Tuesday, July 03, 2007

Walid meets with Iraqi leader


Iraqi MP tells of post-Saddam Iraq
By Stacy Jenkins
Staff writer

Conditions for the Turkmen people in northern Iraq are worse now than before the fall of Saddam Hussein.

That was the message from Dr. Sadettin Ergeç, a member of the Iraqi Parliament, who visited Farmington Hills Monday as part of his U.S. trip to raise awareness about the conditions the Turkmen ethnic group in northern Iraq is facing.

Ergeç also met with U.S. government officials at the State Department and the National Security Council in Washington D.C. and with United Nations officials in New York.

He was brought to speak at the Farmington Hills Manor by the International Visitors Council of Metropolitan Detroit board member John Akouri, of Farmington Hills, the Assembly of Turkish American Associations and Farmington Hills resident Nurten Ural, Honorary Consul General of the Republic of Turkey.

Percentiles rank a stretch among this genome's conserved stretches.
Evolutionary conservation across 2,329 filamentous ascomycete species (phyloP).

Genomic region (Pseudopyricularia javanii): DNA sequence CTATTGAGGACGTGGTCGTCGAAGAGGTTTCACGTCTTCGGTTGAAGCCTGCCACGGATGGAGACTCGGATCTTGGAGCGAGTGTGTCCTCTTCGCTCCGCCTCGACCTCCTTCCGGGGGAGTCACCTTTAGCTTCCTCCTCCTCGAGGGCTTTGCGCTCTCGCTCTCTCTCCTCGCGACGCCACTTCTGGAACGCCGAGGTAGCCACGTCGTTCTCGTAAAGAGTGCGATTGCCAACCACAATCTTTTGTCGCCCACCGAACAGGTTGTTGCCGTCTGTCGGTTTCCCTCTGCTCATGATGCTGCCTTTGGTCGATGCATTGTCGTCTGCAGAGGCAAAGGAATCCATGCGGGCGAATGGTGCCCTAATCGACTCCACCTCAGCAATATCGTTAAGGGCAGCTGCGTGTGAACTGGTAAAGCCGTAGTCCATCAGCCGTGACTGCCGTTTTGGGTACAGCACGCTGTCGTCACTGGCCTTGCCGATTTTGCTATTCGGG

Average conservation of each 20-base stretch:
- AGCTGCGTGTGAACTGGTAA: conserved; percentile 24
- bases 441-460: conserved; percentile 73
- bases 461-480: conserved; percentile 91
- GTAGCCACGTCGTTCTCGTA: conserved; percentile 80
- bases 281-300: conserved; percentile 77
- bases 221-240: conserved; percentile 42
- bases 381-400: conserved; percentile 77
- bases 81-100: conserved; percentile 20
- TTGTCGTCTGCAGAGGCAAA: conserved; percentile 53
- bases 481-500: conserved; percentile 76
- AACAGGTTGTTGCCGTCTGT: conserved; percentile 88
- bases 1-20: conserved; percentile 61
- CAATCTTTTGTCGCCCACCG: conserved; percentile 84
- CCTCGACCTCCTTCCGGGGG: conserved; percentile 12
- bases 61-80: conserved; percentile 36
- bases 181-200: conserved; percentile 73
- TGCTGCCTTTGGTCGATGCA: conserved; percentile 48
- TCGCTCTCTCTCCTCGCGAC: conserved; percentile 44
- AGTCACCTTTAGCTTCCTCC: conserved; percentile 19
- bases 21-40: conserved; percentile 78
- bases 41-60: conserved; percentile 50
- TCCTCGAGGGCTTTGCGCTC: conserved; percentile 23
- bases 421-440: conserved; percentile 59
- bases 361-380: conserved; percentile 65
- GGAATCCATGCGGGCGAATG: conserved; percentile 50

“We thought the Americans needed to hear this,” said Ural. “Many people do not know this. This type of news isn’t out there too much. There’s so much going on in Iraq that we don’t know about.”

Ergeç, who has survived five assassination attempts, said the Turkmen in northern Iraq are being over-taken by the Kurds, who have moved into the oil-rich Kirkuk area and destroyed the infrastructure. He said the Turkmen are not allowed to speak their language and their government buildings and documents have all been destroyed...

The Turkmen and other ethnic groups in Iraq will wait a long time, according to Dawud Walid, executive director of the Council on American-Islamic Relations, based in Southfield.

“Each group in Iraq claims to be the most oppressed,” said Walid. “And, each group has a grievance with another group — these are severe barriers to the healing process of the nation.”

Walid said the U.S. occupation in Iraq needs to end and the religious groups need to accept one another, for there to be a unified Iraq.

“Our nation’s occupation in Iraq is a catalyst for sectarian violence,” said Walid.

“It’s more than just a political situation, it’s a spiritual, psychological situation that needs to be addressed. The religious leadership in Iraq needs to come together, because spiritual healing needs to take place first.”(MORE)

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